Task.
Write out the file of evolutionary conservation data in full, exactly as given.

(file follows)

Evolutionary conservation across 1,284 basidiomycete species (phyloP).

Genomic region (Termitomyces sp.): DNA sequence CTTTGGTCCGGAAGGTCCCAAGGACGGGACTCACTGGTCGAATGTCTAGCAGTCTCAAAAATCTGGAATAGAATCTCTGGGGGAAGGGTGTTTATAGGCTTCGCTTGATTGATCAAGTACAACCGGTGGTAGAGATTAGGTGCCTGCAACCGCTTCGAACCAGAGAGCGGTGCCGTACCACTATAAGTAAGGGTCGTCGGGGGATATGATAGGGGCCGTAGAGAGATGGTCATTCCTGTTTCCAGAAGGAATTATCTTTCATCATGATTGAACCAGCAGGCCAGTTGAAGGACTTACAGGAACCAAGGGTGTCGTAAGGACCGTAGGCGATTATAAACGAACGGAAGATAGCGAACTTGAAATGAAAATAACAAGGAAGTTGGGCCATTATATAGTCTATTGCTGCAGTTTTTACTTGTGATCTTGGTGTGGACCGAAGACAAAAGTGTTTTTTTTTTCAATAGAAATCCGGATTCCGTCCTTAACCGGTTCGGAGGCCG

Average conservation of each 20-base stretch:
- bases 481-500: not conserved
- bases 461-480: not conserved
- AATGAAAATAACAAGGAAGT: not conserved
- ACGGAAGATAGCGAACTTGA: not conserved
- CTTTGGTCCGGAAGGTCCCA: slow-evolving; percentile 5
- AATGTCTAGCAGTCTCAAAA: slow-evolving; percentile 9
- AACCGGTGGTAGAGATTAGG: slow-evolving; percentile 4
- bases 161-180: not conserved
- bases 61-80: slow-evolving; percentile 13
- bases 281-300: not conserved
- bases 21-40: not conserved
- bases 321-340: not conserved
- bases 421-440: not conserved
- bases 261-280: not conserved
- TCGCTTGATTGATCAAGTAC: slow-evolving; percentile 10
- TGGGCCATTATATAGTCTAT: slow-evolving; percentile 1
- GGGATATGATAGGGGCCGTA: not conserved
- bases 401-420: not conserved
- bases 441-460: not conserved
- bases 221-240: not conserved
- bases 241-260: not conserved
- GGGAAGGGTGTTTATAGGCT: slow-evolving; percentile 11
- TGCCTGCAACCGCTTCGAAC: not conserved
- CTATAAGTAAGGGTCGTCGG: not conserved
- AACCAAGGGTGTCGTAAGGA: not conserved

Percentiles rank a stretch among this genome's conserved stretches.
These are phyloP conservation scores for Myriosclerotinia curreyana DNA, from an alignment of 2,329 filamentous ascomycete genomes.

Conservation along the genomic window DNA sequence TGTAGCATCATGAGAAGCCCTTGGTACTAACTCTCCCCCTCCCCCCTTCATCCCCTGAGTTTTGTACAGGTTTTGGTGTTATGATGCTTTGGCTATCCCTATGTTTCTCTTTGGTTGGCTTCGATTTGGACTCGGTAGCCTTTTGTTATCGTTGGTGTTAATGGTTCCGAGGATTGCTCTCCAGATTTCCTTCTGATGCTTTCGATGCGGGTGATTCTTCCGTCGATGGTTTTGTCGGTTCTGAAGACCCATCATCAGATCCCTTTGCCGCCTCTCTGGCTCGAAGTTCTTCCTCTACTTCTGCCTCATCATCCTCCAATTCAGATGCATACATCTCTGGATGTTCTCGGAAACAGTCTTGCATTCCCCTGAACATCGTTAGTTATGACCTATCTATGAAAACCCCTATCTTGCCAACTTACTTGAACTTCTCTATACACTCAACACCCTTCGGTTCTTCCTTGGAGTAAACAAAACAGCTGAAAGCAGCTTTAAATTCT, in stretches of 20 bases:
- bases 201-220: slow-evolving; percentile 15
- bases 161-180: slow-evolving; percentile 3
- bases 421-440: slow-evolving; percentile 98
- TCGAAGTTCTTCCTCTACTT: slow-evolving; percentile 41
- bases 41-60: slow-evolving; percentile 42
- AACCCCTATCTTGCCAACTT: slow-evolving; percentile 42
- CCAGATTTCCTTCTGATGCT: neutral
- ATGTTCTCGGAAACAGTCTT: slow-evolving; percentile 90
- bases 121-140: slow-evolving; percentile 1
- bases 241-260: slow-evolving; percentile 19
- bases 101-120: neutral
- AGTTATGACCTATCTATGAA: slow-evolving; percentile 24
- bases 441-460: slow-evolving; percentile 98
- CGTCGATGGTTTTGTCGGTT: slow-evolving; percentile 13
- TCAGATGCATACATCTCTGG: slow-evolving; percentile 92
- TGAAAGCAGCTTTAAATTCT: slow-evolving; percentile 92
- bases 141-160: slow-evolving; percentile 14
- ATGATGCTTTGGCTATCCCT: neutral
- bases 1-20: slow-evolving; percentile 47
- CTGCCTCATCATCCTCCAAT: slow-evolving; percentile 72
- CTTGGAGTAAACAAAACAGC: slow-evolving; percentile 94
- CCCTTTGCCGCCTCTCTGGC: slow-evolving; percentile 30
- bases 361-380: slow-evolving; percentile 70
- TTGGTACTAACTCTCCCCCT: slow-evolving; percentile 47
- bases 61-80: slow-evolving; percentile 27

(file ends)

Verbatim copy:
Evolutionary conservation across 1,284 basidiomycete species (phyloP).

Genomic region (Termitomyces sp.): DNA sequence CTTTGGTCCGGAAGGTCCCAAGGACGGGACTCACTGGTCGAATGTCTAGCAGTCTCAAAAATCTGGAATAGAATCTCTGGGGGAAGGGTGTTTATAGGCTTCGCTTGATTGATCAAGTACAACCGGTGGTAGAGATTAGGTGCCTGCAACCGCTTCGAACCAGAGAGCGGTGCCGTACCACTATAAGTAAGGGTCGTCGGGGGATATGATAGGGGCCGTAGAGAGATGGTCATTCCTGTTTCCAGAAGGAATTATCTTTCATCATGATTGAACCAGCAGGCCAGTTGAAGGACTTACAGGAACCAAGGGTGTCGTAAGGACCGTAGGCGATTATAAACGAACGGAAGATAGCGAACTTGAAATGAAAATAACAAGGAAGTTGGGCCATTATATAGTCTATTGCTGCAGTTTTTACTTGTGATCTTGGTGTGGACCGAAGACAAAAGTGTTTTTTTTTTCAATAGAAATCCGGATTCCGTCCTTAACCGGTTCGGAGGCCG

Average conservation of each 20-base stretch:
- bases 481-500: not conserved
- bases 461-480: not conserved
- AATGAAAATAACAAGGAAGT: not conserved
- ACGGAAGATAGCGAACTTGA: not conserved
- CTTTGGTCCGGAAGGTCCCA: slow-evolving; percentile 5
- AATGTCTAGCAGTCTCAAAA: slow-evolving; percentile 9
- AACCGGTGGTAGAGATTAGG: slow-evolving; percentile 4
- bases 161-180: not conserved
- bases 61-80: slow-evolving; percentile 13
- bases 281-300: not conserved
- bases 21-40: not conserved
- bases 321-340: not conserved
- bases 421-440: not conserved
- bases 261-280: not conserved
- TCGCTTGATTGATCAAGTAC: slow-evolving; percentile 10
- TGGGCCATTATATAGTCTAT: slow-evolving; percentile 1
- GGGATATGATAGGGGCCGTA: not conserved
- bases 401-420: not conserved
- bases 441-460: not conserved
- bases 221-240: not conserved
- bases 241-260: not conserved
- GGGAAGGGTGTTTATAGGCT: slow-evolving; percentile 11
- TGCCTGCAACCGCTTCGAAC: not conserved
- CTATAAGTAAGGGTCGTCGG: not conserved
- AACCAAGGGTGTCGTAAGGA: not conserved

Percentiles rank a stretch among this genome's conserved stretches.
These are phyloP conservation scores for Myriosclerotinia curreyana DNA, from an alignment of 2,329 filamentous ascomycete genomes.

Conservation along the genomic window DNA sequence TGTAGCATCATGAGAAGCCCTTGGTACTAACTCTCCCCCTCCCCCCTTCATCCCCTGAGTTTTGTACAGGTTTTGGTGTTATGATGCTTTGGCTATCCCTATGTTTCTCTTTGGTTGGCTTCGATTTGGACTCGGTAGCCTTTTGTTATCGTTGGTGTTAATGGTTCCGAGGATTGCTCTCCAGATTTCCTTCTGATGCTTTCGATGCGGGTGATTCTTCCGTCGATGGTTTTGTCGGTTCTGAAGACCCATCATCAGATCCCTTTGCCGCCTCTCTGGCTCGAAGTTCTTCCTCTACTTCTGCCTCATCATCCTCCAATTCAGATGCATACATCTCTGGATGTTCTCGGAAACAGTCTTGCATTCCCCTGAACATCGTTAGTTATGACCTATCTATGAAAACCCCTATCTTGCCAACTTACTTGAACTTCTCTATACACTCAACACCCTTCGGTTCTTCCTTGGAGTAAACAAAACAGCTGAAAGCAGCTTTAAATTCT, in stretches of 20 bases:
- bases 201-220: slow-evolving; percentile 15
- bases 161-180: slow-evolving; percentile 3
- bases 421-440: slow-evolving; percentile 98
- TCGAAGTTCTTCCTCTACTT: slow-evolving; percentile 41
- bases 41-60: slow-evolving; percentile 42
- AACCCCTATCTTGCCAACTT: slow-evolving; percentile 42
- CCAGATTTCCTTCTGATGCT: neutral
- ATGTTCTCGGAAACAGTCTT: slow-evolving; percentile 90
- bases 121-140: slow-evolving; percentile 1
- bases 241-260: slow-evolving; percentile 19
- bases 101-120: neutral
- AGTTATGACCTATCTATGAA: slow-evolving; percentile 24
- bases 441-460: slow-evolving; percentile 98
- CGTCGATGGTTTTGTCGGTT: slow-evolving; percentile 13
- TCAGATGCATACATCTCTGG: slow-evolving; percentile 92
- TGAAAGCAGCTTTAAATTCT: slow-evolving; percentile 92
- bases 141-160: slow-evolving; percentile 14
- ATGATGCTTTGGCTATCCCT: neutral
- bases 1-20: slow-evolving; percentile 47
- CTGCCTCATCATCCTCCAAT: slow-evolving; percentile 72
- CTTGGAGTAAACAAAACAGC: slow-evolving; percentile 94
- CCCTTTGCCGCCTCTCTGGC: slow-evolving; percentile 30
- bases 361-380: slow-evolving; percentile 70
- TTGGTACTAACTCTCCCCCT: slow-evolving; percentile 47
- bases 61-80: slow-evolving; percentile 27